Volume snapshot visibility and speed

I have a ~450GB volume, and generally want to make riskier changes after the daily snapshot is completed.

However, the snapshot ends up taking many hours to build, with no visibility into the progress or state.

Is it possible to have some kind of indication of what stage the snapshot process is in, or if it is stuck/failing?

Are there any indicative snapshot building durations for volumes of different sizes?

Is it safe to assume that once a snapshot shows the status running, the data has been captured and will be eventually available for restoration, even if the volume’s data changes (essentially, similar to a ZFS CoW situation)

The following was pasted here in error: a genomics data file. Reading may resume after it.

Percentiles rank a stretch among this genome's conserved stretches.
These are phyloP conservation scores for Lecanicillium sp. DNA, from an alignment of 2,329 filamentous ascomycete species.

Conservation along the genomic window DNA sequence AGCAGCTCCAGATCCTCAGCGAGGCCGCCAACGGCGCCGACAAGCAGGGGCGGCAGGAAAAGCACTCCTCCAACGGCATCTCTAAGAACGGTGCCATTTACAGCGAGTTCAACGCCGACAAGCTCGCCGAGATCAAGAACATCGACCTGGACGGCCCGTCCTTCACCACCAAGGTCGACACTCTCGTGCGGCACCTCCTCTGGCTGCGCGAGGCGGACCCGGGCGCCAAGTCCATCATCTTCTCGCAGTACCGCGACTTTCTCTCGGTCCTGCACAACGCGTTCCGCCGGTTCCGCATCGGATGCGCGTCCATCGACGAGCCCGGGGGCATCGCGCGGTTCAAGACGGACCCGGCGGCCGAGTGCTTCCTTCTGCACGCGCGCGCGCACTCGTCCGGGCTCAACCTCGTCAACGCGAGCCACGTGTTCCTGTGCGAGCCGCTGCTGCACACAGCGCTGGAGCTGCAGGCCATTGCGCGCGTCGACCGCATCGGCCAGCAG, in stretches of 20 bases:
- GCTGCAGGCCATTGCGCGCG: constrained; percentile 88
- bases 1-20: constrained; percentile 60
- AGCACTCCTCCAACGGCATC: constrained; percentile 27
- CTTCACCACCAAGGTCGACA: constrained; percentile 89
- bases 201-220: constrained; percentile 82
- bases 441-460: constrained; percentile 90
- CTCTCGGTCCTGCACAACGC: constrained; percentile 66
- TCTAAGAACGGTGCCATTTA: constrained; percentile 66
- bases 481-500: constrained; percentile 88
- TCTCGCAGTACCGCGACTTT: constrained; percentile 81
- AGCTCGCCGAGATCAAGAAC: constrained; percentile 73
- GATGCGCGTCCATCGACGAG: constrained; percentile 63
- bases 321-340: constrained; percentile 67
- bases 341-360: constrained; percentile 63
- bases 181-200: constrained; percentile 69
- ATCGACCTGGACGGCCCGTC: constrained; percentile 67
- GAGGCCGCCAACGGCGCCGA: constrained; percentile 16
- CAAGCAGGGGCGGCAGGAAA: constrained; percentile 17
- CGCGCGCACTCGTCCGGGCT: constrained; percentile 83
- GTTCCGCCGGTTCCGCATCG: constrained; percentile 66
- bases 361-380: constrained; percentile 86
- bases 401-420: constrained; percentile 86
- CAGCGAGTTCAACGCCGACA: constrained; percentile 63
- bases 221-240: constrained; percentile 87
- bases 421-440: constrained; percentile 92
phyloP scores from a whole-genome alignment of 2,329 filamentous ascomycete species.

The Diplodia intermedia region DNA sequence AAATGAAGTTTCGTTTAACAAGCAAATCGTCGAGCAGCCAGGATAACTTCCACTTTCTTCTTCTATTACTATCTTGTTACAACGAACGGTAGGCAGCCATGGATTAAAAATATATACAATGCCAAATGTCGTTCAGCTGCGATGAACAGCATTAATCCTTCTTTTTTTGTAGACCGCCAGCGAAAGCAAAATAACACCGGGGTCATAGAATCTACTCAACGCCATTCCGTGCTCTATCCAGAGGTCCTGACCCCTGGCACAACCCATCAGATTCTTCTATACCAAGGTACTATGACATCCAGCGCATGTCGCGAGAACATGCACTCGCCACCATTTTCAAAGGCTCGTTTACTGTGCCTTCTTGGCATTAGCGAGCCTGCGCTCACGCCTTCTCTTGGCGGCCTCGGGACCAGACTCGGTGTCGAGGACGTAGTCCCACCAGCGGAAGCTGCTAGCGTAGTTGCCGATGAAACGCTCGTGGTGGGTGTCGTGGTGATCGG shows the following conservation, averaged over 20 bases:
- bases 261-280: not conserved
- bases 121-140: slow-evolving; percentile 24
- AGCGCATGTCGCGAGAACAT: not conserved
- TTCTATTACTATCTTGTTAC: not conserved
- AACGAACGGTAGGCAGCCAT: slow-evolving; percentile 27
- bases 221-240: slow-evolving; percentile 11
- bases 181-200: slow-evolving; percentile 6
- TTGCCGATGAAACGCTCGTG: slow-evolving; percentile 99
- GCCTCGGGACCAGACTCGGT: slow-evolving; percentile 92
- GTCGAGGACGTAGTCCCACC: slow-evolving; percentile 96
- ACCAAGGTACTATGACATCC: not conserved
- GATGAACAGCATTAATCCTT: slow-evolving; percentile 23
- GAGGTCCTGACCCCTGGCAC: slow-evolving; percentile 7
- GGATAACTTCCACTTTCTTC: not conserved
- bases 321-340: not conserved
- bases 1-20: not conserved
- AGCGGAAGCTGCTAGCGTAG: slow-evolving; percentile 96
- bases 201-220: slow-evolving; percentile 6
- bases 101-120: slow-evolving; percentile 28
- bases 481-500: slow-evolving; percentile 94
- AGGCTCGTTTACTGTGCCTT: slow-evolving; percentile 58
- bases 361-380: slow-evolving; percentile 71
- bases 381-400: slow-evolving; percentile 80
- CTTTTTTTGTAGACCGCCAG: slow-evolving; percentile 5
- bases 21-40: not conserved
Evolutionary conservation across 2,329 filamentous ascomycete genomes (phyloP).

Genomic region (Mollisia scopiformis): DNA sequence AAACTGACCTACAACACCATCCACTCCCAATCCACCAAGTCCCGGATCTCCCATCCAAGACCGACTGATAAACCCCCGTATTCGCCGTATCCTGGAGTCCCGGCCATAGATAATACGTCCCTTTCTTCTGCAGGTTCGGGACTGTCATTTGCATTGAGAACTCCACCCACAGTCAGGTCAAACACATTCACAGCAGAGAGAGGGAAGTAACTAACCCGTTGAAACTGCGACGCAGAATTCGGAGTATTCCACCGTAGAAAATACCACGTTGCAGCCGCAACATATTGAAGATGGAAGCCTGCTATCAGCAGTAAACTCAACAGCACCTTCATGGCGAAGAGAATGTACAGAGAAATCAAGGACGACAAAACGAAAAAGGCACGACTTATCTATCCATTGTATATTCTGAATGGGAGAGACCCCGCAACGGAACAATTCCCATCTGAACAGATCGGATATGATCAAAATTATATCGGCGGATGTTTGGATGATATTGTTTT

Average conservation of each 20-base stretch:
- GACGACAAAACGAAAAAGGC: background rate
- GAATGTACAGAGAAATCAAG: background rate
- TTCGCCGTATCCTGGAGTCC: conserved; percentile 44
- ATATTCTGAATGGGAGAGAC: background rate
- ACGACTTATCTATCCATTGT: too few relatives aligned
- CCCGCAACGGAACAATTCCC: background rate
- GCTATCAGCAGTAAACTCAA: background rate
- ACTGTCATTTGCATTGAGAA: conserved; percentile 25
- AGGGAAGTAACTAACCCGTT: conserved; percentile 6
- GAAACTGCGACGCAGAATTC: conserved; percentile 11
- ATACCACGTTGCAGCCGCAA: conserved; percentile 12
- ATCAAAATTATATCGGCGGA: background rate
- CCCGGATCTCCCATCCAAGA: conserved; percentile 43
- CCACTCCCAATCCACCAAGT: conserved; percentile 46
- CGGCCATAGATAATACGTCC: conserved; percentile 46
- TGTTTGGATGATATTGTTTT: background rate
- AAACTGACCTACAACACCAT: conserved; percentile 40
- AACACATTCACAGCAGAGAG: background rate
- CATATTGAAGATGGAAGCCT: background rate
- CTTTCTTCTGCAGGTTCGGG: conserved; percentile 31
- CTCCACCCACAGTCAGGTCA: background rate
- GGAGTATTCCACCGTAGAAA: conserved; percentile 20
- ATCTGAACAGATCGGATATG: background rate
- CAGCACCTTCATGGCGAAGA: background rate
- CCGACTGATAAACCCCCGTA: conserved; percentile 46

I decided to try and migrate off fly.io, but ran into another issue - per the documentation, only one volume can be attached to a machine.

I was originally planning to use sqlite’s vacuum into to create a backup that is internally consistent, then copy that off while the rest of the system runs off the primary db.

Forking isn’t an option - I tried that first, but the resulting DB seems to be in a corrupted state - maybe if I kill the machine entirely and then fork (which takes upwards of half an hour), it would result in a valid byte for byte copy, but I’m trying to avoid downtime here.

Does anyone have any experience with doing a zero downtime migration off fly.io and successfully copying ~450 GB of data?

This also makes me somewhat doubt the viability of the automated snapshots - if fork isn’t usable, then I suspect the snapshots might be unusable too, but I haven’t validated this yet.

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